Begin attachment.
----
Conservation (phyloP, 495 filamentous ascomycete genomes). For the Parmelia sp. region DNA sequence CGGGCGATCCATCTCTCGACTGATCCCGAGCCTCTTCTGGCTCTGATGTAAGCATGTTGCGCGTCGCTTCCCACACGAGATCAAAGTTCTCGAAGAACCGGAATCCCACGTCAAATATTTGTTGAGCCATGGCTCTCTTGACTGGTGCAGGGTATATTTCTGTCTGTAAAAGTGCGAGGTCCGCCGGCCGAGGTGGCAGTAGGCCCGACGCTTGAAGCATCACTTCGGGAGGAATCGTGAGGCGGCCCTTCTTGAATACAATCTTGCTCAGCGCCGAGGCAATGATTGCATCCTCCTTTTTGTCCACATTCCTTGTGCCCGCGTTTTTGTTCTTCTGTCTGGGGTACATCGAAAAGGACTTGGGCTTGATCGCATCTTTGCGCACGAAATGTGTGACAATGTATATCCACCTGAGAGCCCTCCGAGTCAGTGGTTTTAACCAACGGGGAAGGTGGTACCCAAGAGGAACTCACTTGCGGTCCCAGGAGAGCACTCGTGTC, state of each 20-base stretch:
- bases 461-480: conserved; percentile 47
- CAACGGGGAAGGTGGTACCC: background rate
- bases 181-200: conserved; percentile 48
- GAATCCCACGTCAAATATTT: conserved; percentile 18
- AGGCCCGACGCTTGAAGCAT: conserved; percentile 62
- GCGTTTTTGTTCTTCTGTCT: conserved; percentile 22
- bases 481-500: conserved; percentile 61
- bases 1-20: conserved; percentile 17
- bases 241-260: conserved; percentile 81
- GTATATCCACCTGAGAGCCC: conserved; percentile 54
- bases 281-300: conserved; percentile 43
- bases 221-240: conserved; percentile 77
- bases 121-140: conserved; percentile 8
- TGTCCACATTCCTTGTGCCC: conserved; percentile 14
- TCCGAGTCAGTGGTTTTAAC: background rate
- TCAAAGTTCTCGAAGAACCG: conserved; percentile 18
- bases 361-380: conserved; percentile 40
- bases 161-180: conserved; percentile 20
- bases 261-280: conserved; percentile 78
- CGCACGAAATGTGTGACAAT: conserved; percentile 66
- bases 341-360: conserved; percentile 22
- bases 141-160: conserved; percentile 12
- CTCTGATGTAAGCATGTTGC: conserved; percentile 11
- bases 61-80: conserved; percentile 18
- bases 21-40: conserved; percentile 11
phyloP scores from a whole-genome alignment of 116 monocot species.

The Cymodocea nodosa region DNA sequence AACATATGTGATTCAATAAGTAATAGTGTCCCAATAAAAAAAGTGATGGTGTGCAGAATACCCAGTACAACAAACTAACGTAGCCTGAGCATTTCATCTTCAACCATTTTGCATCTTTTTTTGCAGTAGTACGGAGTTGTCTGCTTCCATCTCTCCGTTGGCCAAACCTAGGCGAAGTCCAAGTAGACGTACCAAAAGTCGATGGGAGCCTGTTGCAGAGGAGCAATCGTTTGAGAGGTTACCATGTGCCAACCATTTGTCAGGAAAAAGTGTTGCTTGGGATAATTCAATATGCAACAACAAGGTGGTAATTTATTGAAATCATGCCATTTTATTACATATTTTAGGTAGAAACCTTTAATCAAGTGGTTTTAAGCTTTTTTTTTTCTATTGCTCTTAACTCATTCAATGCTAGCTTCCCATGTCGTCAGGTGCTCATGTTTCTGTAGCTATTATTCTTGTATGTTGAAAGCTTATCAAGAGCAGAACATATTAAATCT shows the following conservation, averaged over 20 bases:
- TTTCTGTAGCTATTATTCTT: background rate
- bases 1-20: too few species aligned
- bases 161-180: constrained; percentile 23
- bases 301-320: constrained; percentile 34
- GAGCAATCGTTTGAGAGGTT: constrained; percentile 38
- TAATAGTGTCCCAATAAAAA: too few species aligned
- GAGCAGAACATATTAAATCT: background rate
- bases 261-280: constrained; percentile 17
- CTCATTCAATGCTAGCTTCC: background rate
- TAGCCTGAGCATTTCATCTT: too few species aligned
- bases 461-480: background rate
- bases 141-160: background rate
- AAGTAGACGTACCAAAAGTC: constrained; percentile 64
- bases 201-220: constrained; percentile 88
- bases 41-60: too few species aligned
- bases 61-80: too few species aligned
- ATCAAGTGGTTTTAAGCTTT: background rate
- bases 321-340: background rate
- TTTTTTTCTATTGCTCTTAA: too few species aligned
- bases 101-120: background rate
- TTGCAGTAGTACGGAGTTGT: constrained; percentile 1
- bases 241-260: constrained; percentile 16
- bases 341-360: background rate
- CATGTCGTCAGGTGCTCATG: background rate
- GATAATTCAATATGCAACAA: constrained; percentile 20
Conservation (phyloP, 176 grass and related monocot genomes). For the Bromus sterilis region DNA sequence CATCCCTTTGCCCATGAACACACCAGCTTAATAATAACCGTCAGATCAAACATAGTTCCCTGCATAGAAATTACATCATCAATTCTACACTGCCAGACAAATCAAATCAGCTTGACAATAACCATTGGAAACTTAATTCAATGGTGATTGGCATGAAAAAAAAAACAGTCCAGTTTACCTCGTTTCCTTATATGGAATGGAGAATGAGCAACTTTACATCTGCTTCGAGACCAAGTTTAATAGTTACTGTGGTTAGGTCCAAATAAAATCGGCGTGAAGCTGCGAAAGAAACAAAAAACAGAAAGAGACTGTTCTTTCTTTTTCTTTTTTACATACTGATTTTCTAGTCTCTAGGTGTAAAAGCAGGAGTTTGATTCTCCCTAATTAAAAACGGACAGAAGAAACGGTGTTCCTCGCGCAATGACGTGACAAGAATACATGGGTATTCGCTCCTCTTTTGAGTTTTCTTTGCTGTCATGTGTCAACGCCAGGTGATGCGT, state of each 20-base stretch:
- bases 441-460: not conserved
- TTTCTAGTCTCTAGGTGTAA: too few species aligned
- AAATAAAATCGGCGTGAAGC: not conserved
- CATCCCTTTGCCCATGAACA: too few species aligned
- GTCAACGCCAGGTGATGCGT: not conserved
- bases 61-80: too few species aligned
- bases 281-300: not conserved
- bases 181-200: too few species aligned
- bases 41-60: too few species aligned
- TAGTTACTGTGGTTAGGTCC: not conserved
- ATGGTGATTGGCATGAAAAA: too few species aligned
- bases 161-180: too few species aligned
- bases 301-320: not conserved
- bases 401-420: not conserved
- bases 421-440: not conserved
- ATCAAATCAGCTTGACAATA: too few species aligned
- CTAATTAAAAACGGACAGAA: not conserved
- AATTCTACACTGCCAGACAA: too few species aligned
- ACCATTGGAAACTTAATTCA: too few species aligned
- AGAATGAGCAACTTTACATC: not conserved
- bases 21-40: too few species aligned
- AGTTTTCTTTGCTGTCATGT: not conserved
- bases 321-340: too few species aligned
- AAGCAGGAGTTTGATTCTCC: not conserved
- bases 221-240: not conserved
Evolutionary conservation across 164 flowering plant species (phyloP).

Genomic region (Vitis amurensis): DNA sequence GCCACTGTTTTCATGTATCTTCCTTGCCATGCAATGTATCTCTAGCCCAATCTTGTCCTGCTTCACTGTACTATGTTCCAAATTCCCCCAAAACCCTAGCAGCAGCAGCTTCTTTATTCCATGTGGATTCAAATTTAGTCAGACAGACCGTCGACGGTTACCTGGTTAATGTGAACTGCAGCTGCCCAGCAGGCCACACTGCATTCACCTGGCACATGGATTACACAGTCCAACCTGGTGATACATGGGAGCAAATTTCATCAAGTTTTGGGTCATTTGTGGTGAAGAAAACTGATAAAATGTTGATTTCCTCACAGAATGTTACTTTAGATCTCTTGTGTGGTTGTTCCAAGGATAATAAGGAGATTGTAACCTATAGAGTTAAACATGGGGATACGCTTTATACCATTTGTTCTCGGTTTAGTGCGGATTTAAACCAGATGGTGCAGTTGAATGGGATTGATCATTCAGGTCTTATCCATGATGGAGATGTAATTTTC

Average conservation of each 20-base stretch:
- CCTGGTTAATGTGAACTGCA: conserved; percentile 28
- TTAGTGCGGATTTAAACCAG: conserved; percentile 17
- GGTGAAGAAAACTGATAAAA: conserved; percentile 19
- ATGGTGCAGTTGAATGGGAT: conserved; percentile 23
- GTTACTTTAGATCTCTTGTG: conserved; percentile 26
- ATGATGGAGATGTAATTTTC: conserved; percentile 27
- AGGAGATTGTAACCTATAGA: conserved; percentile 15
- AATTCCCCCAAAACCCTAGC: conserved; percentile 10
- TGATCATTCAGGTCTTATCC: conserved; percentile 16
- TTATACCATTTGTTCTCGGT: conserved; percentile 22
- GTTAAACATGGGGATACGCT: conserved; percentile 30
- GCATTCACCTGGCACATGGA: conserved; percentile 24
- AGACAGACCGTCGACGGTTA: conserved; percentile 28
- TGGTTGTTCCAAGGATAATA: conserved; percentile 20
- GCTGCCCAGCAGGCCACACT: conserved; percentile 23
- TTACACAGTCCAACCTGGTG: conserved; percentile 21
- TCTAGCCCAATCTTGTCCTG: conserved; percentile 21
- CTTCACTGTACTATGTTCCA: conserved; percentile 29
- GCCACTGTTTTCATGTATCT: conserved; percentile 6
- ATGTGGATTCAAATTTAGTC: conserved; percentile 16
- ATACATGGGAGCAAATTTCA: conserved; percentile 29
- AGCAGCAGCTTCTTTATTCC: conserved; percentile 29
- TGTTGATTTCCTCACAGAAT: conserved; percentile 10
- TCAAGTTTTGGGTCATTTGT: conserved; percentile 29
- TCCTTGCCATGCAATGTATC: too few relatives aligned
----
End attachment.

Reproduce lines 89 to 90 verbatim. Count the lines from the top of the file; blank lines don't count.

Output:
- AGGAGATTGTAACCTATAGA: conserved; percentile 15
- AATTCCCCCAAAACCCTAGC: conserved; percentile 10